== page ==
انا انزلناه في ليلة القدر
Indeed We sent it down on the Night of Ordainment1
This post is the fifth in a series of summaries of Ayatollah Haadi Ma’rifat’s book entitled, Amouzish Ulum Qurāni (Learning the Qurānic Sciences). For an introduction to Ayatollah Haadi Ma’rifat and his works, click here. To read the previous post which discussed narrations claiming that Satan interrupted revelation, click here.
In the third chapter of his book, Allamah Ma’rifat discusses a series of issues that surround the beginning of revelation. Upon looking through his discussion, I found that it requires some context in terms of discussions that have previously occurred between our scholars. Due to this, I have instead focused this post on a view that Sheikh Saduq and his student, Sheikh Mufid, both discuss after which I have clarified some points and posed some questions. God willing in the next post I will discuss Ayatollah Ma’rifat’s view on some of the matters discussed within this post.
The following is a discussion concerning the issue of “how” the Qurān was revealed; that is, was it revealed all at once upon the Prophet, or was it sent down gradually over a period of many years. This discussion centres around a narration that brings forward many interesting views and questions concerning matters discussed in the Qurānic sciences. The narration is as follows,
Hafs bin Ghiyāth narrates from Imam al-Sādiq,
“I asked him [Imam al-Sādiq] about what Allah has said in the Qurān, ‘The month of Ramadhān is that in which the Qurān was revealed…’2 whilst at the same time, Allah revealed the Qurān over 20 years from beginning to end.
It should be noted that in the above translation, the words “one piece” are in bold, this is because there are different grammatical interpretations of the usage of these two words in the sentence. Some scholars argue that “one piece” is describing the way in which the Qurān was revealed, that is, it was revealed as one piece, this is the view that the above translation is indicative of. Others disagree and argue that “one piece” is part of an elliptical construction, that is, part of the sentence has been omitted; according to this view, that part of the narration would be translated as such, “The Qurān was sent down, one piece of it, in the month of Ramadhān to bait al-ma’moor…”
Sheikh Saduq says in regards to the revelation of the Qurān,
Our belief concerning the revelation of the Qurān during the night of Ordainment is that the Qurān was sent down during the month of Ramadhān on the night of Ordainment as one piece to bait al-ma’moor. Then it was revealed from bait al-ma’moor over a period of 20 years and that Allah granted his Prophet knowledge [of the Qurān] instantaneously [or all at once as opposed to gradually/over a period of time] 5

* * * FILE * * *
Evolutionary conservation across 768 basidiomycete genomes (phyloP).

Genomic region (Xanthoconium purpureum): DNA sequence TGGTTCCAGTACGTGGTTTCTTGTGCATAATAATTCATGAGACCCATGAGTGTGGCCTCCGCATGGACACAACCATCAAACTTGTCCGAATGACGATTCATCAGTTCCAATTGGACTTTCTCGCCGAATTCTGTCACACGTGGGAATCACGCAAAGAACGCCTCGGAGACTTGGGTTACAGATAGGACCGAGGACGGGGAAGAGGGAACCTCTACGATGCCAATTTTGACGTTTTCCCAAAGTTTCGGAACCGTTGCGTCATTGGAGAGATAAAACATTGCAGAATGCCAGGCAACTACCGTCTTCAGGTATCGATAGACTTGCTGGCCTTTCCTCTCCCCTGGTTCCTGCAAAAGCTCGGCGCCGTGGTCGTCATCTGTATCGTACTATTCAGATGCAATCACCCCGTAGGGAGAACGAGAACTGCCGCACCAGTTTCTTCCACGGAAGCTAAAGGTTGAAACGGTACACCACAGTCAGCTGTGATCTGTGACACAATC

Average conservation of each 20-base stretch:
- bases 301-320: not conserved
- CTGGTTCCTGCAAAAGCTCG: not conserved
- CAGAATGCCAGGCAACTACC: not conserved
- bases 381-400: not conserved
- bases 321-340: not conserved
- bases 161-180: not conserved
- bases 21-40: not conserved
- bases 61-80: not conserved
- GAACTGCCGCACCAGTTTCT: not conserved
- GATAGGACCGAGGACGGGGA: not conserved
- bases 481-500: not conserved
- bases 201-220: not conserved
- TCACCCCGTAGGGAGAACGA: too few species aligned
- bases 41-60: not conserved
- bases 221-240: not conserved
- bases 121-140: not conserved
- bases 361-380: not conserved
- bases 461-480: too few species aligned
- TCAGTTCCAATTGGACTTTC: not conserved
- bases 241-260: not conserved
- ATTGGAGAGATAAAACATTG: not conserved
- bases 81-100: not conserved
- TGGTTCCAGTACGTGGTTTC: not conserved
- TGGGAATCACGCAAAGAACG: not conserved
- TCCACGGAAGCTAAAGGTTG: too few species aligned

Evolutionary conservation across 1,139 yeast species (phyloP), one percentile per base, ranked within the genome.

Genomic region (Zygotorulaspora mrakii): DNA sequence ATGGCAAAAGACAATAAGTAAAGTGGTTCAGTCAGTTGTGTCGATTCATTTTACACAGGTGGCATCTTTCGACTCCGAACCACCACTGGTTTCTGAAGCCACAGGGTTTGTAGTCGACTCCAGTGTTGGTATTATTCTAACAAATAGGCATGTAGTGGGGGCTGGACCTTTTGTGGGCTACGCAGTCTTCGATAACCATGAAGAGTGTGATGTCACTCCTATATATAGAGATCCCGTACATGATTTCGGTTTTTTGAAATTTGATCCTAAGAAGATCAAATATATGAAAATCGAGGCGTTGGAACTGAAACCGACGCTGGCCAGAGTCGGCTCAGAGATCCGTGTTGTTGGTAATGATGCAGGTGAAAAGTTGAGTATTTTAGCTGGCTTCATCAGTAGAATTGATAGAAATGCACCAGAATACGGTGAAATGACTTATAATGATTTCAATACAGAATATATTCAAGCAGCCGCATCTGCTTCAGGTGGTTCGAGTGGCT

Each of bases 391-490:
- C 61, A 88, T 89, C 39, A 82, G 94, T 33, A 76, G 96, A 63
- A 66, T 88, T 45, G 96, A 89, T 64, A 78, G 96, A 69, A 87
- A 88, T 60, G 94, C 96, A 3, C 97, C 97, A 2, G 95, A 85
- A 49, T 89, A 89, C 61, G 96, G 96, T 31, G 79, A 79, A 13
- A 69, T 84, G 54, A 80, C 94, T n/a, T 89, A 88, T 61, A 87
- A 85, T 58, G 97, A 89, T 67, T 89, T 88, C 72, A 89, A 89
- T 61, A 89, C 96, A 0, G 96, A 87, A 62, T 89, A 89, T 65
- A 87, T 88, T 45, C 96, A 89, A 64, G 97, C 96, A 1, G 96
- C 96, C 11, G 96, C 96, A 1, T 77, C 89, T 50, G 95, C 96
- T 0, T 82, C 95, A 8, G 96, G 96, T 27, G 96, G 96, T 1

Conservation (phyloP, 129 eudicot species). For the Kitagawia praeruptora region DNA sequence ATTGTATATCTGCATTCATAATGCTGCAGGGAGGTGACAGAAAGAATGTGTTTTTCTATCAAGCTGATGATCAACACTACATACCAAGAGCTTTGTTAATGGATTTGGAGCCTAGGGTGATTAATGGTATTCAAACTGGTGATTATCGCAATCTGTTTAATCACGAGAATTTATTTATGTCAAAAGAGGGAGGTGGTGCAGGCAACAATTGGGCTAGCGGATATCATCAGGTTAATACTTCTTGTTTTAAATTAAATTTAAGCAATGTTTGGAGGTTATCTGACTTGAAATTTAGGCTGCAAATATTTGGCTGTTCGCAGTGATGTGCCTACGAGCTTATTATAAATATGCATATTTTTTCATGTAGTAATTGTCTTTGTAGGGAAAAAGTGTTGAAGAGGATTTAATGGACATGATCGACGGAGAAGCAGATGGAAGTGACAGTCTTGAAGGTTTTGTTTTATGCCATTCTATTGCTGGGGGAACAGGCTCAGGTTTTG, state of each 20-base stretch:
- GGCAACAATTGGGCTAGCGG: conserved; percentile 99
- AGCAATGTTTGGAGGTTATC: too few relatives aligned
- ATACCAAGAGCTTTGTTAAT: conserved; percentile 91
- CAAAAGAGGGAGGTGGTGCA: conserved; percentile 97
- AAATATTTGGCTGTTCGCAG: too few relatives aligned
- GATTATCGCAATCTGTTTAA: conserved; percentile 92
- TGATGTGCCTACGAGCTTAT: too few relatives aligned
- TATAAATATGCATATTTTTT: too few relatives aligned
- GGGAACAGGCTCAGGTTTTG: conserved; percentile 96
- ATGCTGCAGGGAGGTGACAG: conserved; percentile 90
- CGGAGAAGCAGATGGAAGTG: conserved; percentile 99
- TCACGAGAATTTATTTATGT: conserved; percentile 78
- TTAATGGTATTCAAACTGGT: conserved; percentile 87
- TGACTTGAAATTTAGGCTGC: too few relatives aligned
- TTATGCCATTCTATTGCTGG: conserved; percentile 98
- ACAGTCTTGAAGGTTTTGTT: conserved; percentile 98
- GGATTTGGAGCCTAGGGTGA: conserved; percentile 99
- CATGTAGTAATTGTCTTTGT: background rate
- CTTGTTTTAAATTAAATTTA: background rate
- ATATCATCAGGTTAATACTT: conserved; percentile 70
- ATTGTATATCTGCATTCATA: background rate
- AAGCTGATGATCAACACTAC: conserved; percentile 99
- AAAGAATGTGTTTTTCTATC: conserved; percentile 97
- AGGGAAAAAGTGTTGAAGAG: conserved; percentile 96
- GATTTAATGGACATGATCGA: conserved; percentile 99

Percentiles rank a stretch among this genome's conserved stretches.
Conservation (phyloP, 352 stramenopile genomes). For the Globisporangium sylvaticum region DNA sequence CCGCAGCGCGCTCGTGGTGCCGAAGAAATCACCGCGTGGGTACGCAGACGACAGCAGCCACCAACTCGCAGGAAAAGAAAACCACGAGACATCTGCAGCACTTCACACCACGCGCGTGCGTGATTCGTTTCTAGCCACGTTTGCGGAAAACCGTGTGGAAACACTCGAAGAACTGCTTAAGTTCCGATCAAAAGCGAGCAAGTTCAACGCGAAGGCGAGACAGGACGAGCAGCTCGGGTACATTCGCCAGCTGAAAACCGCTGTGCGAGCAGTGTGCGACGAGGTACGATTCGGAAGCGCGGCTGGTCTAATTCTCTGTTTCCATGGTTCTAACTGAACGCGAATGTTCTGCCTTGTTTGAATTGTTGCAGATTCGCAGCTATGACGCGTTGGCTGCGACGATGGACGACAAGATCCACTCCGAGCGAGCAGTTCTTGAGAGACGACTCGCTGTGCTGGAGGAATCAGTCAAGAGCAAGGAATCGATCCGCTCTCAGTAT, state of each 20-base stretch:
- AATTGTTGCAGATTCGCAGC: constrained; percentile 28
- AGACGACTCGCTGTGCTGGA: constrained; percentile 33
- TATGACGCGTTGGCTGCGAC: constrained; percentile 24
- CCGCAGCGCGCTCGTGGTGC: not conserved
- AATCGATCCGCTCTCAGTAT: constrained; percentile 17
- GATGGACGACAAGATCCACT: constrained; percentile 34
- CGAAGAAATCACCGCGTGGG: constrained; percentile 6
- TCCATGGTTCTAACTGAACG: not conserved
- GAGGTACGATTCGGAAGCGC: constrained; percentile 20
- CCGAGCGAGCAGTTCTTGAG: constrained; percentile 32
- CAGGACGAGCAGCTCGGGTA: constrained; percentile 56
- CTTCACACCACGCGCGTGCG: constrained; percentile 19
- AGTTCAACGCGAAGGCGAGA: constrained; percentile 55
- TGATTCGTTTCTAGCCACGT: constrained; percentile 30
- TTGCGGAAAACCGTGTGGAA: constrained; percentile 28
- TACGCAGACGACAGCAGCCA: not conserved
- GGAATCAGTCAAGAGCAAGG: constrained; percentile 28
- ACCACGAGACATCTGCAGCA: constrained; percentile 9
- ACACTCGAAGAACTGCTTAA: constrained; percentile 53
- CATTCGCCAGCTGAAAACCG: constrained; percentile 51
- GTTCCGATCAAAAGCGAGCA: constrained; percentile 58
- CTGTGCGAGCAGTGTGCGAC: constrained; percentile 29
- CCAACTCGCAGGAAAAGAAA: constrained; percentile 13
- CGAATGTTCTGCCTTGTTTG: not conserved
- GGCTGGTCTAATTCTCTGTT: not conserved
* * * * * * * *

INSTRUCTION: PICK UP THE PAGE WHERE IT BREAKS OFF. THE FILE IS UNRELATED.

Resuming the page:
Sheikh Saduq goes on to quote two verses which are as follows,
وَ لَا تَعْجَلْ بِالْقُرْءَانِ مِن قَبْلِ أَن يُقْضىَ إِلَيْكَ وَحْيُه
Do not hasten with the Qurān before its revelation is completed for you 6
لَا تحُرِّكْ بِهِ لِسَانَكَ لِتَعْجَلَ بِه
Do not move your tongue with it (Qurān) to make haste with it7
Exegetes typically explain these verses by proposing that the Prophet had complete knowledge of the Qurān before its piece by piece revelation and thus when Gabriel would be delivering revelation to the Prophet, he would sometimes recite what was being revealed faster than its revelation. This is one of the common explanations for these verses, although there are others8. I only wished to mention these verses to demonstrate that Sheikh Saduq used them as proof to claim that the Qurān was revealed upon the Prophet all at once. Sheikh Mufid focuses his criticism upon this claim.
He writes as follows,
That which Sheikh Saduq has adopted as his opinion in this matter is based on a solitary report9 which does not lead to certainty or have any practical implications. Moreover, the revelation of the Qurān piecemeal, as needs arose, is contrary to what the narration claims. That is, seeing as the Qurān included descriptions of what had occurred in the past, it is not possible for the Qurān’s narration of such events to be true unless the Qurān was revealed as such events occurred. The following two verses may be taken as examples.
وَ قَوْلِهِمْ قُلُوبُنَا غُلْفٌ بَلْ طَبَعَ اللَّهُ عَلَيهْا بِكُفْرِهِم
“…and for their saying,” Our hearts are uncircumcised.” Rather Allah has set a seal on them for their unfaith…10 “
وَ قَالُواْ لَوْ شَاءَ الرَّحْمَانُ مَا عَبَدْنَاهُم مَّا لَهُم بِذَالِكَ مِنْ عِلْم
“They said,” Had the All-beneficent wished, we would not have worshipped them.” They do not have any knowledge of that…” 11
These are narrations of the past which require that the narrator should not precede the occurrence of the events being related. If the narrator preceded the occurrence of the events (and thus narrated the events before their occurrence) then such events would be related as the future.
There are many such instances in the Qurān, one of which is the narration of dhihār12 and its reason. This occurred when a woman complained to the Prophet, may Allah bless him and his progeny, about the issue of dhihār and Allah revealed the first verse of the chapter of Mujādila.
Allah has certainly heard the speech of her who pleads with you about her husband and complains to Allah. 13